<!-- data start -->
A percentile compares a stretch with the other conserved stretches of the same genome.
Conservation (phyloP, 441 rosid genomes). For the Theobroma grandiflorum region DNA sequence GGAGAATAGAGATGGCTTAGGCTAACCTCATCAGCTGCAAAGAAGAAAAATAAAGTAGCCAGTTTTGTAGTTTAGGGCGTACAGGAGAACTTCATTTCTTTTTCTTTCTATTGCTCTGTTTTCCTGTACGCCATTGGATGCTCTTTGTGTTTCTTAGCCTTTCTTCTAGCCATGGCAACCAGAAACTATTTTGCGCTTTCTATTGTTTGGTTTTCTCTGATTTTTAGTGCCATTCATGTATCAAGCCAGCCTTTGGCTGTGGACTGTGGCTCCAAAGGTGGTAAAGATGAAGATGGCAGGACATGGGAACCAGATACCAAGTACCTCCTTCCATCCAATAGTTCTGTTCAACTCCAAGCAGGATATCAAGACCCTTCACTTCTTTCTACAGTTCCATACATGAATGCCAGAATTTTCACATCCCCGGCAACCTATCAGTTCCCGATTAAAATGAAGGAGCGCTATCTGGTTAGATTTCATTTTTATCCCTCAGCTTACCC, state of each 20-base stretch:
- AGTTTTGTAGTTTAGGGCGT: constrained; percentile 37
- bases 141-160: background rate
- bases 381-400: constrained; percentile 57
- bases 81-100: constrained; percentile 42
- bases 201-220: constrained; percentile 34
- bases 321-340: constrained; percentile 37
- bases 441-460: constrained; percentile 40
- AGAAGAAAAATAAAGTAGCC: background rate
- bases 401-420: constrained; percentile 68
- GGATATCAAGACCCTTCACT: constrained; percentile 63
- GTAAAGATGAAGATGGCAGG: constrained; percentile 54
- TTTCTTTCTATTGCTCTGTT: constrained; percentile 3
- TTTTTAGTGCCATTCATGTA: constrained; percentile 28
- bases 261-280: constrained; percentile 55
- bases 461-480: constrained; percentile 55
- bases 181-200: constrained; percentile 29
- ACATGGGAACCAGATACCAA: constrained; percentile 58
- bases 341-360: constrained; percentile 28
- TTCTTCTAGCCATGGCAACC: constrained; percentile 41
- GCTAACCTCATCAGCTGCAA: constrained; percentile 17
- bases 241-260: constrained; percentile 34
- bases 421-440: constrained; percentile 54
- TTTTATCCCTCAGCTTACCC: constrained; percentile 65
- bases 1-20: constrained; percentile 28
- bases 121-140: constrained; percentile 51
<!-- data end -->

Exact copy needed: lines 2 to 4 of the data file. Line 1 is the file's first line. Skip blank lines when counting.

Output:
Conservation (phyloP, 441 rosid genomes). For the Theobroma grandiflorum region DNA sequence GGAGAATAGAGATGGCTTAGGCTAACCTCATCAGCTGCAAAGAAGAAAAATAAAGTAGCCAGTTTTGTAGTTTAGGGCGTACAGGAGAACTTCATTTCTTTTTCTTTCTATTGCTCTGTTTTCCTGTACGCCATTGGATGCTCTTTGTGTTTCTTAGCCTTTCTTCTAGCCATGGCAACCAGAAACTATTTTGCGCTTTCTATTGTTTGGTTTTCTCTGATTTTTAGTGCCATTCATGTATCAAGCCAGCCTTTGGCTGTGGACTGTGGCTCCAAAGGTGGTAAAGATGAAGATGGCAGGACATGGGAACCAGATACCAAGTACCTCCTTCCATCCAATAGTTCTGTTCAACTCCAAGCAGGATATCAAGACCCTTCACTTCTTTCTACAGTTCCATACATGAATGCCAGAATTTTCACATCCCCGGCAACCTATCAGTTCCCGATTAAAATGAAGGAGCGCTATCTGGTTAGATTTCATTTTTATCCCTCAGCTTACCC, state of each 20-base stretch:
- AGTTTTGTAGTTTAGGGCGT: constrained; percentile 37
- bases 141-160: background rate